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Aaron Sanchez was a late scratch yesterday, getting bumped from Monday's start to today, so readers can check out his description from yesterday's Rounders.

Let's get straight to the splits.

Splits

Jacoby Ellsbury, OF ($4400)

vs. LHP: .289/.348/.401 with 76-of-97 SB in 1232 PA

vs. RHP: .296/.350/.447 with 218-of-253 SB in 2775 PA

The 32-homer power of 2011 was clearly a fluke, but Ellsbury is coming off of a 2014 campaign that had the second-highest ISO (.148) of his career in addition to 16 homers. The pop sure hasn't transferred to 2015, with one bomb and an .048 ISO that would qualify as a career-low, but nobody is complaining when a leadoff hitter is posting a robust slash of .327/.411/.374 in the team's first 39 games of the season. The over-the-fence power is unlikely to re-emerge today, given a career-long power drain against left-handers and the homer-reducing skills of his opponent on the hill, Washington's Gio Gonzalez. Interestingly, Ellsbury's career platoon splits are very similar to those of Michael Brantley (also covered in yesterday's piece), though they have career arcs that are quite different.

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Matt Holliday, OF ($4100)

vs. LHP: .302/.407/.504 in 1664 PA

vs. RHP: .310/.380/.527 in 5273 PA

One thing stands out about Holliday's platoon splits: he hits everyone. The fact that he is facing lefty Jon Niese does little to adjust Holliday's value, but his line underscores a key component of Holliday's value. His time spent in Colorado might be jading some of the career numbers, but his skills have translated exceptionally well to sea level: since coming to St. Louis at the 2009 trade deadline, Holliday has hit .301/.388/.503 in 3575 plate appearances for the Cardinals covering his age 29-through-35 seasons, and he's hit 20 or more homers in every season since 2006.

Holliday vs. pitch types (AVG/SLG)

Hard: .313/.507 in 2614 AB

Breaking: .279/.497 in 1103 AB

Off-speed: .294/.556 in 446 AB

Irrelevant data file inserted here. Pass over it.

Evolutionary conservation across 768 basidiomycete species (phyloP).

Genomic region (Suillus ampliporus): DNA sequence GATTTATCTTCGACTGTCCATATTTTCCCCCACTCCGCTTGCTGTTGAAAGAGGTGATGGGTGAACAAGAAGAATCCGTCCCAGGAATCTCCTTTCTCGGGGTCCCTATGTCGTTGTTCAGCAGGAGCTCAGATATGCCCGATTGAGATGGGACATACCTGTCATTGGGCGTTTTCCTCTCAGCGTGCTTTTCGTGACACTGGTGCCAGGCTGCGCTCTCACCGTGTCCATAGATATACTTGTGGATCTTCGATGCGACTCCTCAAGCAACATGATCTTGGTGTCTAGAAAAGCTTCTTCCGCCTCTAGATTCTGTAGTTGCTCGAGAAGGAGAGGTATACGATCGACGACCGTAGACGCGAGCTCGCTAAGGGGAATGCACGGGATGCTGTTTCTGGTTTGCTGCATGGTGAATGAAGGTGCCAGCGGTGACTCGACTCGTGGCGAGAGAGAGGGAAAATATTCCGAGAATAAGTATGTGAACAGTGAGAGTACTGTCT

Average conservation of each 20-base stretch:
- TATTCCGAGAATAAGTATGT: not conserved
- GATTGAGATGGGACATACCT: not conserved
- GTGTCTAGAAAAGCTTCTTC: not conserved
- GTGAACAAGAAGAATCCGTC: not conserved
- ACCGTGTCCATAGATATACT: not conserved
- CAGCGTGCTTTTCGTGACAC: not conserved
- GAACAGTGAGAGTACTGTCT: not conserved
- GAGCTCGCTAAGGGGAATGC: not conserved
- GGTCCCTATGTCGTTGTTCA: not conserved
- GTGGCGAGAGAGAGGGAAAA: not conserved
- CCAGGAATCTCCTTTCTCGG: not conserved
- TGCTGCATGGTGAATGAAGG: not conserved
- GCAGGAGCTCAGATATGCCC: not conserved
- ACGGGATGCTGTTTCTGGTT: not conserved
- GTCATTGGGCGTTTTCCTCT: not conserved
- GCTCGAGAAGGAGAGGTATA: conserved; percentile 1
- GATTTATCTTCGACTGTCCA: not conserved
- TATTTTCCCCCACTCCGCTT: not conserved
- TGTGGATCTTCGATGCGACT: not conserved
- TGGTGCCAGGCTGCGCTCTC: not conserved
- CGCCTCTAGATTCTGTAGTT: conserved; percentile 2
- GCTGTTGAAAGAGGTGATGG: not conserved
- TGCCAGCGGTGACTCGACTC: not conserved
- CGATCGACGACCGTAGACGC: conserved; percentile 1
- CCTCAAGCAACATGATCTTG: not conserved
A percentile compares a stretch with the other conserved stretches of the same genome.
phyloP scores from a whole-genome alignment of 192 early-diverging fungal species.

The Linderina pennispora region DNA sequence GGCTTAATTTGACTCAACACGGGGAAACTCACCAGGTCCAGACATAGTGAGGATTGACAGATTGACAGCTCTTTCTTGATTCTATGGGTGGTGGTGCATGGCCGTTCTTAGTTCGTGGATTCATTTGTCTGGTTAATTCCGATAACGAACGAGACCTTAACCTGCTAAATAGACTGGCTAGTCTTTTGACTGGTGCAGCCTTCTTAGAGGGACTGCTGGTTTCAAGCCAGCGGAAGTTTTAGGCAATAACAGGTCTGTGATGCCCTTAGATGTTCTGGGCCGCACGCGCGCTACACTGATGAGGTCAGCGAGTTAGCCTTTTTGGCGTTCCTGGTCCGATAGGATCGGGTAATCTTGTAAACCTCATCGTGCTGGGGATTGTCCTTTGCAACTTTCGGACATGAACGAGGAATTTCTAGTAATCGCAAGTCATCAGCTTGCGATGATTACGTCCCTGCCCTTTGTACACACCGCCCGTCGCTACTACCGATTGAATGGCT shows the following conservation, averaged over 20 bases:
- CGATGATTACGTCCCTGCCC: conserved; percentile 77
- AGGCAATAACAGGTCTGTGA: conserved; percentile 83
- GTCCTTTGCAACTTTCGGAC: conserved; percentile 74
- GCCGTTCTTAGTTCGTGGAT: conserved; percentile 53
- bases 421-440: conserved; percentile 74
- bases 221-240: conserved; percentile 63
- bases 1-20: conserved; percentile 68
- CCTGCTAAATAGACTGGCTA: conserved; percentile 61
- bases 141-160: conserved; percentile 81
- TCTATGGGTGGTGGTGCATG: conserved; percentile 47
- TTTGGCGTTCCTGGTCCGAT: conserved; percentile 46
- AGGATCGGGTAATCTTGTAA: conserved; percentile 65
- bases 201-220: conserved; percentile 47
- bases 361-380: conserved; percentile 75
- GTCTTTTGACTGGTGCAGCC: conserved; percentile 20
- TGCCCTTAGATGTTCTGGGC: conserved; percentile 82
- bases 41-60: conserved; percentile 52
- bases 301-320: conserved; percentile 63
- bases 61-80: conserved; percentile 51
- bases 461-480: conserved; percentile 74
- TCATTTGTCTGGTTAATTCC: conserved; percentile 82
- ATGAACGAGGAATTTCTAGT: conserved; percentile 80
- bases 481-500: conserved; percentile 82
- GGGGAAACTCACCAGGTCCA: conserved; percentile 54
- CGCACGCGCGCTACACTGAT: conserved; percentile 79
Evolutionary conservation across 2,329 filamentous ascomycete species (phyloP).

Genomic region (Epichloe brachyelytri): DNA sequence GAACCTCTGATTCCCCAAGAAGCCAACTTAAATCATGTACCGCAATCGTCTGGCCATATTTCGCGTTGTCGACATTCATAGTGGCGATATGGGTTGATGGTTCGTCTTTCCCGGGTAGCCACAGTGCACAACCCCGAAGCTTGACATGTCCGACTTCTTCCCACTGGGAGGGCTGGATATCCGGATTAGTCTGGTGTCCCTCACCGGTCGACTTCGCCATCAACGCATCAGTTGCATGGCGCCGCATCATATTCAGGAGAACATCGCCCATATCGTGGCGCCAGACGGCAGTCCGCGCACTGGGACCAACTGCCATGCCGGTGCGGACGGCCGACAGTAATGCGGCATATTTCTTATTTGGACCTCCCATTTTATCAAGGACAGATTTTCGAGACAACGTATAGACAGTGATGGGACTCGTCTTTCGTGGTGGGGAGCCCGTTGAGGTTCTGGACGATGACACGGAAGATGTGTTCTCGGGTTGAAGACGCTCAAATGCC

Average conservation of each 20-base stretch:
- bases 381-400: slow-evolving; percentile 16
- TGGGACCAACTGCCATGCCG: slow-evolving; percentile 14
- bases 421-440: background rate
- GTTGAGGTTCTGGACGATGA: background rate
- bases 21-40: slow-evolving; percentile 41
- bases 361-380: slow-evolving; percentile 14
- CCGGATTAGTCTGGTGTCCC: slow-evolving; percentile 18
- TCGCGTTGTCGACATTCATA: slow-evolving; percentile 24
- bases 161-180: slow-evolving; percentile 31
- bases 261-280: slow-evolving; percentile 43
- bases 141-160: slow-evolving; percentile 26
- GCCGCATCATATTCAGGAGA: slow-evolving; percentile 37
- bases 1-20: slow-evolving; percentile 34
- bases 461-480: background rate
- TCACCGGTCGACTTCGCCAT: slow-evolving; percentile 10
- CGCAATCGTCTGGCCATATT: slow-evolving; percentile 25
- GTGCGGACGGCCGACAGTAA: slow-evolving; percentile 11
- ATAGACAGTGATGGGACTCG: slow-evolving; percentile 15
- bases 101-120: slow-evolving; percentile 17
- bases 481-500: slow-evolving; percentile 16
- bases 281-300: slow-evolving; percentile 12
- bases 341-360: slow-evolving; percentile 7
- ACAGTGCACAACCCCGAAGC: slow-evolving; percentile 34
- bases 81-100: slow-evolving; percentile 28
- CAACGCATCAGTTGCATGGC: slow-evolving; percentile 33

The guy just hits – everything, everyone – throughout his career. The opposing pitcher's handedness doesn't matter, nor does the pitch type. The above ratios even hold when further parsing the stuff: the lowest slugging percentage that Holliday has against any pitch type with more than 20 at bats (of which there are seven) is his .469 slug against the cutter in 275 career at bats that ended on the pitch. What Niese throws is only semi-relevant, but just for kicks he has increased the use of his change-up from a 6.4 percent career rate to this season's 13.3 percent frequency (16 percent to right-handed batters).

Billy Butler, 1B ($3800)

vs. LHP: .313/.393/.518 in 1327 PA

vs. RHP: .287/.345/.422 in 3647 PA

The A's reached into their shallow pockets for 10 million shekels per year through 2017 to secure Butler's services, and though he was coming off of a horrific season of .271/.323/.379 performance at the plate, it seemed reasonable that the 29-year-old's bat would resurface and settle close to career norms. Instead, Country Breakfast has essentially repeated the ineptitude of last season, slashing.274/.317/.401 in 2015, and the last time that he slugged higher than .412 was back in 2012.

Butler platoon, 2014-15

vs. LHP: .313/.386/.464 in 189 PA

vs. RHP: .257/.300/.356 in 577 PA

Butler has beat up on southpaws throughout his career and that characteristic has not changed, but the issue with hitting right-handers has been much more glaring in the past two seasons. Butler was signed to he a source of OBP and gap power in the middle of the Oakland lineup for the next three years (or until they deal him), but if this type of performance continues then he'll be relegated to the short-side of a platoon at the DH position, making him an expensive luxury for a team that otherwise emphasizes depth and flexibility with the active roster.

Opponents

Gio Gonzalez, WAS vs. NYY ($9000)

Gio has been the picture of consistency for much of his career, consistently demonstrating an ability to keep the baseball away from batter strengths, with a willingness to give away a walk rather than give the batter an easy pitch to hit. For the past five seasons, the result was a hit rate that was below 7.9 hits-per-nine, a K per inning, and a few more walks than the league-average player but an ERA that put him comfortably on the healthy side of the margin. He has also demonstrated an ability to keep the ball in the park, and though his current pace of one homer given up through 42.3 innings is unsustainable, his ability to take some distance off of the big fly will play well against a Yankee ballclub whose 46 homers are the third-highest total in the American League.